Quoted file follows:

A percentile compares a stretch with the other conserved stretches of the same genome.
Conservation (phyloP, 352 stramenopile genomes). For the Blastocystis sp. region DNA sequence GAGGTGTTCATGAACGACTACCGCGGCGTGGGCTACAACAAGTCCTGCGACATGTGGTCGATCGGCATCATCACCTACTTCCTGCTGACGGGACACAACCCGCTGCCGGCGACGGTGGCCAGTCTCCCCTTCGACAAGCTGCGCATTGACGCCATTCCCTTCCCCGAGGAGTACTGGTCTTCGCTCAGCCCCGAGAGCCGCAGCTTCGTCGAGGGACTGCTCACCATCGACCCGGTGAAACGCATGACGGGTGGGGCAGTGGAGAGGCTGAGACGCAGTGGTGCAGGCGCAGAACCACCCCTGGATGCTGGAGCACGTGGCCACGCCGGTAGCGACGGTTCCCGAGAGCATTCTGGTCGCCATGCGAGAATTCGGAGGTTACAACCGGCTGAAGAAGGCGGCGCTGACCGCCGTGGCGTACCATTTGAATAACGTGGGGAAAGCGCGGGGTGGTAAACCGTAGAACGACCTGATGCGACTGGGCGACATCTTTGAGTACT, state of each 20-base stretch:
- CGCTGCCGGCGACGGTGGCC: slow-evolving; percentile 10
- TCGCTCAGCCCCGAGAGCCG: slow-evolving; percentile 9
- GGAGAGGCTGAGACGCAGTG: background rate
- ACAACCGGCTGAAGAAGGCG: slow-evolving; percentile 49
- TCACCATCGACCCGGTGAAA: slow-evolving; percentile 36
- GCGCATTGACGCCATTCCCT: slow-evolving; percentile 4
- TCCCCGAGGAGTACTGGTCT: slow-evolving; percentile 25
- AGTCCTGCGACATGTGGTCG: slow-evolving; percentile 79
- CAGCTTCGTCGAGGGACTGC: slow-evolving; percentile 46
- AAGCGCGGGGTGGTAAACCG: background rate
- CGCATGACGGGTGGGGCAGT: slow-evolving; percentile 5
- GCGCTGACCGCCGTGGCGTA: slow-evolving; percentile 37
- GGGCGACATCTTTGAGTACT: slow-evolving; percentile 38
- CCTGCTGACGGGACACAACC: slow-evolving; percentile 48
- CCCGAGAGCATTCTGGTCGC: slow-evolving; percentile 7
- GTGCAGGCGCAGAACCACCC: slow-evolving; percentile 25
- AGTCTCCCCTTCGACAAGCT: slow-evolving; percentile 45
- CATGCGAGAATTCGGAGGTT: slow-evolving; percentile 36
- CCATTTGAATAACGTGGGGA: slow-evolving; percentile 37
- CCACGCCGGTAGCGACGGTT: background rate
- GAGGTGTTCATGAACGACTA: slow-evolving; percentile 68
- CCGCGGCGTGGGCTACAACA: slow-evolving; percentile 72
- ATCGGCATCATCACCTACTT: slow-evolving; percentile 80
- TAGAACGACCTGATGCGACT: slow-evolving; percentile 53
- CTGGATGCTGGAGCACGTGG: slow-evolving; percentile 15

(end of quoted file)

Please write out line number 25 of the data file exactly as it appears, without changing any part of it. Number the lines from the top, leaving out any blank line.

- ATCGGCATCATCACCTACTT: slow-evolving; percentile 80